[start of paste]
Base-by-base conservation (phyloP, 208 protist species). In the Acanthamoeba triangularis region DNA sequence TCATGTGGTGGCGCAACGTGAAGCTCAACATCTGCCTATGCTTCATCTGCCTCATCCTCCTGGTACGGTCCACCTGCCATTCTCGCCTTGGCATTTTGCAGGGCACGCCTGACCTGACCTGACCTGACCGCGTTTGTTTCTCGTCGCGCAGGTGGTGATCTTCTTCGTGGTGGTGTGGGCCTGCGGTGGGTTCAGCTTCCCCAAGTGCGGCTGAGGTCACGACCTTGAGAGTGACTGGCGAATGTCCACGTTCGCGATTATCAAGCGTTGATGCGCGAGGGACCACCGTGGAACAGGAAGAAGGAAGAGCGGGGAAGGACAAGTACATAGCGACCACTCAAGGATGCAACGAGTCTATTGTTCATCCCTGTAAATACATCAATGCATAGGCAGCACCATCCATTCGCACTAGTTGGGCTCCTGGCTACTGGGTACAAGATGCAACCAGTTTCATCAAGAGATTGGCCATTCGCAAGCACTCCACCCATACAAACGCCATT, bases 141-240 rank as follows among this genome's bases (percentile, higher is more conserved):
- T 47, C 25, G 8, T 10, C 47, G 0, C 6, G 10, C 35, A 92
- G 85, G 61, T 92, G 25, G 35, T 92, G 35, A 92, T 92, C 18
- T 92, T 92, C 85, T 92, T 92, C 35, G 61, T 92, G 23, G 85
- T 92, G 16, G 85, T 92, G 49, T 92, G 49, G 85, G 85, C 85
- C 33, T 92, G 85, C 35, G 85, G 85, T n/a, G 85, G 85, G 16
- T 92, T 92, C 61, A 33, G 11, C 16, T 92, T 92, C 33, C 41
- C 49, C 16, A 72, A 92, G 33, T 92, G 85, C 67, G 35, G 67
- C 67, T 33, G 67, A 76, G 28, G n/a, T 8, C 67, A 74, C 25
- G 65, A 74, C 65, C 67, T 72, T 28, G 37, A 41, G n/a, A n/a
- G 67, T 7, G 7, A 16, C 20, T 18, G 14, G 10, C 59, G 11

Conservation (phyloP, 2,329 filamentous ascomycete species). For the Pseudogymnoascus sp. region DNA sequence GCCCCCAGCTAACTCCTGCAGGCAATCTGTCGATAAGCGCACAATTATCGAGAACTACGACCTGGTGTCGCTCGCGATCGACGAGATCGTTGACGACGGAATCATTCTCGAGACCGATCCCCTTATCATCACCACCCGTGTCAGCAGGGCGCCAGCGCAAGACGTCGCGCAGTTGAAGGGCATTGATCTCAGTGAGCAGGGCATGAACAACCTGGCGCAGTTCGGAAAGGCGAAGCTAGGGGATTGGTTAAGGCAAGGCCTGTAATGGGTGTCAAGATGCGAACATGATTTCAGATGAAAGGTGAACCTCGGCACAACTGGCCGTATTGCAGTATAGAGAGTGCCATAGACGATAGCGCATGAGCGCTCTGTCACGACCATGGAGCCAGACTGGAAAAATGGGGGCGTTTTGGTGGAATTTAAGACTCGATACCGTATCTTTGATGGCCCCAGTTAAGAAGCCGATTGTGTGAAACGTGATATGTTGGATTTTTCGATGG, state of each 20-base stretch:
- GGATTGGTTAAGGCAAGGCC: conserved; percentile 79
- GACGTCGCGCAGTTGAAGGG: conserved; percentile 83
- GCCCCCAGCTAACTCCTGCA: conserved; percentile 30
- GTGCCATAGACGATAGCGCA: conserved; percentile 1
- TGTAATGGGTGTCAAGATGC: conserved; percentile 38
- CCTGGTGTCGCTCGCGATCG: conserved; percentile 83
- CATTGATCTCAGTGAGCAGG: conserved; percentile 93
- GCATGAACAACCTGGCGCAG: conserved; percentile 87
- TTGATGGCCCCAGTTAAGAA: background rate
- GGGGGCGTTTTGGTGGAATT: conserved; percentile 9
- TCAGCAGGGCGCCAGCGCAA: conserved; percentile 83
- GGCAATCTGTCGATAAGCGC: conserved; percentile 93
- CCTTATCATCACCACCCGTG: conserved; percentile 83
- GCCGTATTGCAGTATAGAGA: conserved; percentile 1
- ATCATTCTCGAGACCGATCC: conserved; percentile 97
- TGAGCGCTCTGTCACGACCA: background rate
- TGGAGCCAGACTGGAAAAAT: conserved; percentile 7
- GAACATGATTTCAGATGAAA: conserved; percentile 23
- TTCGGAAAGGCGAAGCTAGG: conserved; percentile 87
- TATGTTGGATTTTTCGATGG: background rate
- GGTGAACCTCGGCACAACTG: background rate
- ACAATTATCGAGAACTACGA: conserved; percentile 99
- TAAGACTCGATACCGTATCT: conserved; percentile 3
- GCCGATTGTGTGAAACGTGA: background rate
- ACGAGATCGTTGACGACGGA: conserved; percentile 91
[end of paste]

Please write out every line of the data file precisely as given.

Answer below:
Base-by-base conservation (phyloP, 208 protist species). In the Acanthamoeba triangularis region DNA sequence TCATGTGGTGGCGCAACGTGAAGCTCAACATCTGCCTATGCTTCATCTGCCTCATCCTCCTGGTACGGTCCACCTGCCATTCTCGCCTTGGCATTTTGCAGGGCACGCCTGACCTGACCTGACCTGACCGCGTTTGTTTCTCGTCGCGCAGGTGGTGATCTTCTTCGTGGTGGTGTGGGCCTGCGGTGGGTTCAGCTTCCCCAAGTGCGGCTGAGGTCACGACCTTGAGAGTGACTGGCGAATGTCCACGTTCGCGATTATCAAGCGTTGATGCGCGAGGGACCACCGTGGAACAGGAAGAAGGAAGAGCGGGGAAGGACAAGTACATAGCGACCACTCAAGGATGCAACGAGTCTATTGTTCATCCCTGTAAATACATCAATGCATAGGCAGCACCATCCATTCGCACTAGTTGGGCTCCTGGCTACTGGGTACAAGATGCAACCAGTTTCATCAAGAGATTGGCCATTCGCAAGCACTCCACCCATACAAACGCCATT, bases 141-240 rank as follows among this genome's bases (percentile, higher is more conserved):
- T 47, C 25, G 8, T 10, C 47, G 0, C 6, G 10, C 35, A 92
- G 85, G 61, T 92, G 25, G 35, T 92, G 35, A 92, T 92, C 18
- T 92, T 92, C 85, T 92, T 92, C 35, G 61, T 92, G 23, G 85
- T 92, G 16, G 85, T 92, G 49, T 92, G 49, G 85, G 85, C 85
- C 33, T 92, G 85, C 35, G 85, G 85, T n/a, G 85, G 85, G 16
- T 92, T 92, C 61, A 33, G 11, C 16, T 92, T 92, C 33, C 41
- C 49, C 16, A 72, A 92, G 33, T 92, G 85, C 67, G 35, G 67
- C 67, T 33, G 67, A 76, G 28, G n/a, T 8, C 67, A 74, C 25
- G 65, A 74, C 65, C 67, T 72, T 28, G 37, A 41, G n/a, A n/a
- G 67, T 7, G 7, A 16, C 20, T 18, G 14, G 10, C 59, G 11

Conservation (phyloP, 2,329 filamentous ascomycete species). For the Pseudogymnoascus sp. region DNA sequence GCCCCCAGCTAACTCCTGCAGGCAATCTGTCGATAAGCGCACAATTATCGAGAACTACGACCTGGTGTCGCTCGCGATCGACGAGATCGTTGACGACGGAATCATTCTCGAGACCGATCCCCTTATCATCACCACCCGTGTCAGCAGGGCGCCAGCGCAAGACGTCGCGCAGTTGAAGGGCATTGATCTCAGTGAGCAGGGCATGAACAACCTGGCGCAGTTCGGAAAGGCGAAGCTAGGGGATTGGTTAAGGCAAGGCCTGTAATGGGTGTCAAGATGCGAACATGATTTCAGATGAAAGGTGAACCTCGGCACAACTGGCCGTATTGCAGTATAGAGAGTGCCATAGACGATAGCGCATGAGCGCTCTGTCACGACCATGGAGCCAGACTGGAAAAATGGGGGCGTTTTGGTGGAATTTAAGACTCGATACCGTATCTTTGATGGCCCCAGTTAAGAAGCCGATTGTGTGAAACGTGATATGTTGGATTTTTCGATGG, state of each 20-base stretch:
- GGATTGGTTAAGGCAAGGCC: conserved; percentile 79
- GACGTCGCGCAGTTGAAGGG: conserved; percentile 83
- GCCCCCAGCTAACTCCTGCA: conserved; percentile 30
- GTGCCATAGACGATAGCGCA: conserved; percentile 1
- TGTAATGGGTGTCAAGATGC: conserved; percentile 38
- CCTGGTGTCGCTCGCGATCG: conserved; percentile 83
- CATTGATCTCAGTGAGCAGG: conserved; percentile 93
- GCATGAACAACCTGGCGCAG: conserved; percentile 87
- TTGATGGCCCCAGTTAAGAA: background rate
- GGGGGCGTTTTGGTGGAATT: conserved; percentile 9
- TCAGCAGGGCGCCAGCGCAA: conserved; percentile 83
- GGCAATCTGTCGATAAGCGC: conserved; percentile 93
- CCTTATCATCACCACCCGTG: conserved; percentile 83
- GCCGTATTGCAGTATAGAGA: conserved; percentile 1
- ATCATTCTCGAGACCGATCC: conserved; percentile 97
- TGAGCGCTCTGTCACGACCA: background rate
- TGGAGCCAGACTGGAAAAAT: conserved; percentile 7
- GAACATGATTTCAGATGAAA: conserved; percentile 23
- TTCGGAAAGGCGAAGCTAGG: conserved; percentile 87
- TATGTTGGATTTTTCGATGG: background rate
- GGTGAACCTCGGCACAACTG: background rate
- ACAATTATCGAGAACTACGA: conserved; percentile 99
- TAAGACTCGATACCGTATCT: conserved; percentile 3
- GCCGATTGTGTGAAACGTGA: background rate
- ACGAGATCGTTGACGACGGA: conserved; percentile 91